The COVID Vaccine Doesn’t Affect Fertility, but COVID Itself Does

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The COVID-19 vaccine does come with side effects, and there have long been rumors and misinformation that infertility is one of them. A prospective study published last month aims to put some of those fears to rest. The study, led by researchers at the Boston University School of Public Health (BUSPH), found that the COVID-19 vaccine did not impact fertility in men or women, but that contracting COVID-19 itself led to an 18 percent decline in fertility in men.

Published Jan. 20 in the “American Journal of Epidemiology,” the prospective study used survey data from participants in the Pregnancy Study Online (PRESTO), an NIH-funded study of women trying to conceive. Specifically, they looked at data on COVID vaccination and infection, as well as fecundability (the probability of getting pregnant within one menstrual cycle), from 2,126 women in the US and Canada, following them from December 2020 to November 2021. Among other information, the women also provided characteristics about their partners.

Using the self-reported data, researchers calculated that fertility rates among women participants with one vaccine dose were “nearly identical” to those who were unvaccinated, according to a press release on the study. The same was found among the participants’ partners who were men: fecundability was similar between vaccinated and unvaccinated men. What did impact fertility among men was COVID-19 infection. Men who tested positive for COVID-19 “within 60 days of a given cycle had reduced fertility compared to men who never tested positive” or tested positive at least 60 days before, the press release stated. These COVID-positive men had a temporary, 18 percent drop in fertility.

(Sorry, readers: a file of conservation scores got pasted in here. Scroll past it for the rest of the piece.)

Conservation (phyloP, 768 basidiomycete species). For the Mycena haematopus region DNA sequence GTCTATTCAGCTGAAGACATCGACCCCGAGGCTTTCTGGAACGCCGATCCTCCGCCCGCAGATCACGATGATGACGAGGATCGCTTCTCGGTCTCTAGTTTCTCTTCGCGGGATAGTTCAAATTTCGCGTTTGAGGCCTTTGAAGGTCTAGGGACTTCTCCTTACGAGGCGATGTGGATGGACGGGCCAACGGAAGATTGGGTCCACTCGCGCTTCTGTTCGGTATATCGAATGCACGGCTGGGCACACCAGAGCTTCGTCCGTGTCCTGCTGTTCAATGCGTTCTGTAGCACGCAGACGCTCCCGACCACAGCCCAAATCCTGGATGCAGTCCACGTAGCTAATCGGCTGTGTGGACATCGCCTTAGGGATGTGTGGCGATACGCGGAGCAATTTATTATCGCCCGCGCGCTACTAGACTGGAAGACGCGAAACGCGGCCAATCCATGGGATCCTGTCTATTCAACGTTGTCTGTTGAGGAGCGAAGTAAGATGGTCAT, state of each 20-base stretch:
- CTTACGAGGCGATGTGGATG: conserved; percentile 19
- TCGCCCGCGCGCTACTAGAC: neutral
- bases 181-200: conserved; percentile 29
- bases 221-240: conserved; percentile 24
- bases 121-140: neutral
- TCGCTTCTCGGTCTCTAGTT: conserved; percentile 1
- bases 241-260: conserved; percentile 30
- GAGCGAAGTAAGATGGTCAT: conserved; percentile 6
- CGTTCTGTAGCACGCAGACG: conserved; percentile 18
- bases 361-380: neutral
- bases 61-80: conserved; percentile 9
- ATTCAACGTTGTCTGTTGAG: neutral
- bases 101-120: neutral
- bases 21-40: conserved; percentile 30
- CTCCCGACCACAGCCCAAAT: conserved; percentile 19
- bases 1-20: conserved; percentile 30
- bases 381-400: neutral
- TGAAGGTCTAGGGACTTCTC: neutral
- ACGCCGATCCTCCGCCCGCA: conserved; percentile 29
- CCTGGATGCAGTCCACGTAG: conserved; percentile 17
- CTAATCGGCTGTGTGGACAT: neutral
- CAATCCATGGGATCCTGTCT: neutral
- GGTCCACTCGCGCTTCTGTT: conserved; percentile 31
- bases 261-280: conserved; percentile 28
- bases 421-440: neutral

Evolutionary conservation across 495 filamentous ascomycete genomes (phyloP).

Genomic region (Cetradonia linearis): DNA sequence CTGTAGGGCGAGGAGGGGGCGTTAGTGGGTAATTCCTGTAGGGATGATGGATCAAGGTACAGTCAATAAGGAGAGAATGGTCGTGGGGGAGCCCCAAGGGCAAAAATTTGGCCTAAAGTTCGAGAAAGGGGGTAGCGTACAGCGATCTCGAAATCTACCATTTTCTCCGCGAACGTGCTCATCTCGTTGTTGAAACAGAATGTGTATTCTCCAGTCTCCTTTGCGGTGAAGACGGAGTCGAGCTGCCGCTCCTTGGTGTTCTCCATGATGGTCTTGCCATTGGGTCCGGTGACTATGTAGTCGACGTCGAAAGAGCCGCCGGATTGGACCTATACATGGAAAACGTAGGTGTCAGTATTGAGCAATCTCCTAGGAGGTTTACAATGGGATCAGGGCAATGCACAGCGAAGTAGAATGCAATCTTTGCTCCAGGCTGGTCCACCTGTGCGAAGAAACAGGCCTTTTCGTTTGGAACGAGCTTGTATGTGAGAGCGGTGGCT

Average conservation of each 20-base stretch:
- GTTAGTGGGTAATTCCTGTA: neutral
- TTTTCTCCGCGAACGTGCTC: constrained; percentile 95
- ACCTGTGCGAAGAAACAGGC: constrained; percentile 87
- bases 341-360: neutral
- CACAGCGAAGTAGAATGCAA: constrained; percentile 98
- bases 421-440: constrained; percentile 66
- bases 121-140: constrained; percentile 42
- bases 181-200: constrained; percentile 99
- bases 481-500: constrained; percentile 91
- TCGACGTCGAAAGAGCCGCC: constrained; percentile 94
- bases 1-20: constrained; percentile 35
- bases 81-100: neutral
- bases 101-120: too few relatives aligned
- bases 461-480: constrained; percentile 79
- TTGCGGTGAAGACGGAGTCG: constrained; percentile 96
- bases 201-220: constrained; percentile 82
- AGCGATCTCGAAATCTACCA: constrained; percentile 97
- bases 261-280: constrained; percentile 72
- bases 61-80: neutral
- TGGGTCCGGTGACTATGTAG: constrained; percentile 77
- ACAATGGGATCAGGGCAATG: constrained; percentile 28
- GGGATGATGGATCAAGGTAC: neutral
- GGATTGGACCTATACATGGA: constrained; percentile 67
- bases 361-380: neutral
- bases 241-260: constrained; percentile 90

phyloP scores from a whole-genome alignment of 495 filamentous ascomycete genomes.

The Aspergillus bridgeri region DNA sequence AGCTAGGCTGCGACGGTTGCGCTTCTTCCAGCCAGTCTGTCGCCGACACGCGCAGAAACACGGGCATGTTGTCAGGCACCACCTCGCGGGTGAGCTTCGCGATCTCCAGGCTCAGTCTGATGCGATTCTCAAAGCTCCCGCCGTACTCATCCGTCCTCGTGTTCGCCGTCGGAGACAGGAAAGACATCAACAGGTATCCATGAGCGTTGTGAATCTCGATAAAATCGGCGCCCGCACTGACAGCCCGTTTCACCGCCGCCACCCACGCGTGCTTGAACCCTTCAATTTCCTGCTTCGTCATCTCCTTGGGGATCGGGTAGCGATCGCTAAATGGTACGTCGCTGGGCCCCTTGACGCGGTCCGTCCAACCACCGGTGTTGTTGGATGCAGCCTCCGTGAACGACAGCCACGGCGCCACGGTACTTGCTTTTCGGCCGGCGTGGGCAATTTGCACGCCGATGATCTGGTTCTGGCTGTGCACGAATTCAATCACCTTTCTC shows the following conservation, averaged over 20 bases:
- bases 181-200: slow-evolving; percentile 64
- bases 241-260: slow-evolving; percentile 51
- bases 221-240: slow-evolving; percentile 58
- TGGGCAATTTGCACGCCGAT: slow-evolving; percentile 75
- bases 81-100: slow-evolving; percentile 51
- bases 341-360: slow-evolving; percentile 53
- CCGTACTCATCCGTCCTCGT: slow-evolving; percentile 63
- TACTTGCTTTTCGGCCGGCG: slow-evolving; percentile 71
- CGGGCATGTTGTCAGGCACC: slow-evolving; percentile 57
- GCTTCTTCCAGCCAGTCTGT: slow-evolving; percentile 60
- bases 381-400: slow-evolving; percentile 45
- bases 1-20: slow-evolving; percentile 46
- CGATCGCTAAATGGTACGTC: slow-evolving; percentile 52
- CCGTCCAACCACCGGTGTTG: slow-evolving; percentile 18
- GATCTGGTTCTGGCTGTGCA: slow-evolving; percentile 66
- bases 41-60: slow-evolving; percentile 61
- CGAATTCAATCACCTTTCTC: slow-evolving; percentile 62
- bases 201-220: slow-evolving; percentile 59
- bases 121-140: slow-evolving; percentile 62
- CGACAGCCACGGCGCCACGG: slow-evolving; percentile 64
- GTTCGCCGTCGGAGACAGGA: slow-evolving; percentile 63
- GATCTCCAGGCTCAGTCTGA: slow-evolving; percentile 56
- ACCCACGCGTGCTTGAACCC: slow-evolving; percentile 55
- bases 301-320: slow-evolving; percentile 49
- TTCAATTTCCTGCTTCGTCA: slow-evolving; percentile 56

In other words, while COVID-19 itself may cause a “short-term decline” in fertility among men, the COVID vaccine “does not impair fertility in either partner,” the study said. Lauren Wise, professor of epidemiology at BUSPH and the study’s senior author, described it as “reassuring evidence that COVID vaccination in either partner does not affect fertility among couples trying to conceive.” The prospective study is also large and surveyed a diverse segment of the population, Wise said, which makes the findings even stronger.

“Our study shows for the first time that COVID-19 vaccination in either partner is unrelated to fertility among couples trying to conceive through intercourse,” added lead author Amelia Wesselink, research assistant professor of epidemiology at BUSPH, in the press release. It’s good news for anyone concerned with potential side effects, as well as another reminder that the virus itself presents more of a threat than the vaccine.

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